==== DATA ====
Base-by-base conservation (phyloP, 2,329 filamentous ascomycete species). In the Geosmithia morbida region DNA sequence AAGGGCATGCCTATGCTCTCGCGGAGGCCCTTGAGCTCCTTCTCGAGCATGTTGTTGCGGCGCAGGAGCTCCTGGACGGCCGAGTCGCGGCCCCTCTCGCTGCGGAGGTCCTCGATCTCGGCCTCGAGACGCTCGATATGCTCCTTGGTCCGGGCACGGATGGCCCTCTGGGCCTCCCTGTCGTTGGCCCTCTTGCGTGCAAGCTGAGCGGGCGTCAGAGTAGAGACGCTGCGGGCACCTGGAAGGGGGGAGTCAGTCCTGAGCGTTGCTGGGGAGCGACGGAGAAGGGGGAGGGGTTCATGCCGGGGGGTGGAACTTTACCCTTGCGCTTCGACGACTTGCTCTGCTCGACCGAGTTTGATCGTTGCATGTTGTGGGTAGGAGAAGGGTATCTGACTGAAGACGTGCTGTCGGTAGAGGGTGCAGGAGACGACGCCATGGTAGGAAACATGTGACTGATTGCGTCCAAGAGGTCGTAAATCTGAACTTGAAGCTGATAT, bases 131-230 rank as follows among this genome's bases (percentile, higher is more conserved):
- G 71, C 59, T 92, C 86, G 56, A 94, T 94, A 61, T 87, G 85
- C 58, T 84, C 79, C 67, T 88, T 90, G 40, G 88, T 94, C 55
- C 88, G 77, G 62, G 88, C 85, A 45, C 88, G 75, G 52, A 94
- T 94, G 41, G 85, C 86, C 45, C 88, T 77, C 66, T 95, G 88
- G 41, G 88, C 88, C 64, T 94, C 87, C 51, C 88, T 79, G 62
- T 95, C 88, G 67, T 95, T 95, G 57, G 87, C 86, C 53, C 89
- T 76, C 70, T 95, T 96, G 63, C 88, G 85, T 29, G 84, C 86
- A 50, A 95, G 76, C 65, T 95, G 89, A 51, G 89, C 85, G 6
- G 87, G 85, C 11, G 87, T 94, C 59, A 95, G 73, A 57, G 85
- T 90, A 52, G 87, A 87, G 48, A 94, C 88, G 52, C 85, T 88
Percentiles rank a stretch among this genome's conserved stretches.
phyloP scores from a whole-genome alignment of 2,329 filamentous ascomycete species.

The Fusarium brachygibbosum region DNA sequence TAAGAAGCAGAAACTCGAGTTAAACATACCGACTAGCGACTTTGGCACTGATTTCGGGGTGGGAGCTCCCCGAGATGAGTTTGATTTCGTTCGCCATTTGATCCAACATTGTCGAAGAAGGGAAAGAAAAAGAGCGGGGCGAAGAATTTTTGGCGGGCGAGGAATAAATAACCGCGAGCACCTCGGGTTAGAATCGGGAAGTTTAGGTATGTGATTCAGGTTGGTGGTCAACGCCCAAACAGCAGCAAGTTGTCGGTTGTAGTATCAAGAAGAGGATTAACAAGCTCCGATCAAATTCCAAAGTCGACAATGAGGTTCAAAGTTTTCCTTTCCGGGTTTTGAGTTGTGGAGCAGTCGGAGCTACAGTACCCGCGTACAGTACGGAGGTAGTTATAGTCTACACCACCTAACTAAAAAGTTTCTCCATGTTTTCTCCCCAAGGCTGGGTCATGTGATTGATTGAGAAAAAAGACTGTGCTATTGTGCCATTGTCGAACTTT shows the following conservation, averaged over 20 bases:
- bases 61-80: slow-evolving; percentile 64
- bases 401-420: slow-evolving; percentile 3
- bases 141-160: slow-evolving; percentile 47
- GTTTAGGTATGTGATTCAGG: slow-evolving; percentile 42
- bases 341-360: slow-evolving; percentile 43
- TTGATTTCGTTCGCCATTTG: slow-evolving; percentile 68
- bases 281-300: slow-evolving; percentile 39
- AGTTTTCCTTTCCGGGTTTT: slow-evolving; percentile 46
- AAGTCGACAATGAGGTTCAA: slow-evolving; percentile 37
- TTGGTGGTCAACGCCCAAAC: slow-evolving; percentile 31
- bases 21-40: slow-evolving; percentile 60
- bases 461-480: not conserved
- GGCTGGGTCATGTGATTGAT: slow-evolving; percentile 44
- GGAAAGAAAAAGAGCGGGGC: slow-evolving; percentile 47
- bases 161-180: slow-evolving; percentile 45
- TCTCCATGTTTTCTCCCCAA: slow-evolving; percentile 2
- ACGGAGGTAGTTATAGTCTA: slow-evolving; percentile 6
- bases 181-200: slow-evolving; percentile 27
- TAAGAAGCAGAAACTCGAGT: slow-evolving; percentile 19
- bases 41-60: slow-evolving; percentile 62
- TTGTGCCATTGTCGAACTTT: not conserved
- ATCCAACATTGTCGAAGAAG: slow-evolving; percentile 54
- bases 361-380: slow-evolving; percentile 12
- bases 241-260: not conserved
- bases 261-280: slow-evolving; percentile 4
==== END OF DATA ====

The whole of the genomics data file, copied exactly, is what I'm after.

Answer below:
Base-by-base conservation (phyloP, 2,329 filamentous ascomycete species). In the Geosmithia morbida region DNA sequence AAGGGCATGCCTATGCTCTCGCGGAGGCCCTTGAGCTCCTTCTCGAGCATGTTGTTGCGGCGCAGGAGCTCCTGGACGGCCGAGTCGCGGCCCCTCTCGCTGCGGAGGTCCTCGATCTCGGCCTCGAGACGCTCGATATGCTCCTTGGTCCGGGCACGGATGGCCCTCTGGGCCTCCCTGTCGTTGGCCCTCTTGCGTGCAAGCTGAGCGGGCGTCAGAGTAGAGACGCTGCGGGCACCTGGAAGGGGGGAGTCAGTCCTGAGCGTTGCTGGGGAGCGACGGAGAAGGGGGAGGGGTTCATGCCGGGGGGTGGAACTTTACCCTTGCGCTTCGACGACTTGCTCTGCTCGACCGAGTTTGATCGTTGCATGTTGTGGGTAGGAGAAGGGTATCTGACTGAAGACGTGCTGTCGGTAGAGGGTGCAGGAGACGACGCCATGGTAGGAAACATGTGACTGATTGCGTCCAAGAGGTCGTAAATCTGAACTTGAAGCTGATAT, bases 131-230 rank as follows among this genome's bases (percentile, higher is more conserved):
- G 71, C 59, T 92, C 86, G 56, A 94, T 94, A 61, T 87, G 85
- C 58, T 84, C 79, C 67, T 88, T 90, G 40, G 88, T 94, C 55
- C 88, G 77, G 62, G 88, C 85, A 45, C 88, G 75, G 52, A 94
- T 94, G 41, G 85, C 86, C 45, C 88, T 77, C 66, T 95, G 88
- G 41, G 88, C 88, C 64, T 94, C 87, C 51, C 88, T 79, G 62
- T 95, C 88, G 67, T 95, T 95, G 57, G 87, C 86, C 53, C 89
- T 76, C 70, T 95, T 96, G 63, C 88, G 85, T 29, G 84, C 86
- A 50, A 95, G 76, C 65, T 95, G 89, A 51, G 89, C 85, G 6
- G 87, G 85, C 11, G 87, T 94, C 59, A 95, G 73, A 57, G 85
- T 90, A 52, G 87, A 87, G 48, A 94, C 88, G 52, C 85, T 88
Percentiles rank a stretch among this genome's conserved stretches.
phyloP scores from a whole-genome alignment of 2,329 filamentous ascomycete species.

The Fusarium brachygibbosum region DNA sequence TAAGAAGCAGAAACTCGAGTTAAACATACCGACTAGCGACTTTGGCACTGATTTCGGGGTGGGAGCTCCCCGAGATGAGTTTGATTTCGTTCGCCATTTGATCCAACATTGTCGAAGAAGGGAAAGAAAAAGAGCGGGGCGAAGAATTTTTGGCGGGCGAGGAATAAATAACCGCGAGCACCTCGGGTTAGAATCGGGAAGTTTAGGTATGTGATTCAGGTTGGTGGTCAACGCCCAAACAGCAGCAAGTTGTCGGTTGTAGTATCAAGAAGAGGATTAACAAGCTCCGATCAAATTCCAAAGTCGACAATGAGGTTCAAAGTTTTCCTTTCCGGGTTTTGAGTTGTGGAGCAGTCGGAGCTACAGTACCCGCGTACAGTACGGAGGTAGTTATAGTCTACACCACCTAACTAAAAAGTTTCTCCATGTTTTCTCCCCAAGGCTGGGTCATGTGATTGATTGAGAAAAAAGACTGTGCTATTGTGCCATTGTCGAACTTT shows the following conservation, averaged over 20 bases:
- bases 61-80: slow-evolving; percentile 64
- bases 401-420: slow-evolving; percentile 3
- bases 141-160: slow-evolving; percentile 47
- GTTTAGGTATGTGATTCAGG: slow-evolving; percentile 42
- bases 341-360: slow-evolving; percentile 43
- TTGATTTCGTTCGCCATTTG: slow-evolving; percentile 68
- bases 281-300: slow-evolving; percentile 39
- AGTTTTCCTTTCCGGGTTTT: slow-evolving; percentile 46
- AAGTCGACAATGAGGTTCAA: slow-evolving; percentile 37
- TTGGTGGTCAACGCCCAAAC: slow-evolving; percentile 31
- bases 21-40: slow-evolving; percentile 60
- bases 461-480: not conserved
- GGCTGGGTCATGTGATTGAT: slow-evolving; percentile 44
- GGAAAGAAAAAGAGCGGGGC: slow-evolving; percentile 47
- bases 161-180: slow-evolving; percentile 45
- TCTCCATGTTTTCTCCCCAA: slow-evolving; percentile 2
- ACGGAGGTAGTTATAGTCTA: slow-evolving; percentile 6
- bases 181-200: slow-evolving; percentile 27
- TAAGAAGCAGAAACTCGAGT: slow-evolving; percentile 19
- bases 41-60: slow-evolving; percentile 62
- TTGTGCCATTGTCGAACTTT: not conserved
- ATCCAACATTGTCGAAGAAG: slow-evolving; percentile 54
- bases 361-380: slow-evolving; percentile 12
- bases 241-260: not conserved
- bases 261-280: slow-evolving; percentile 4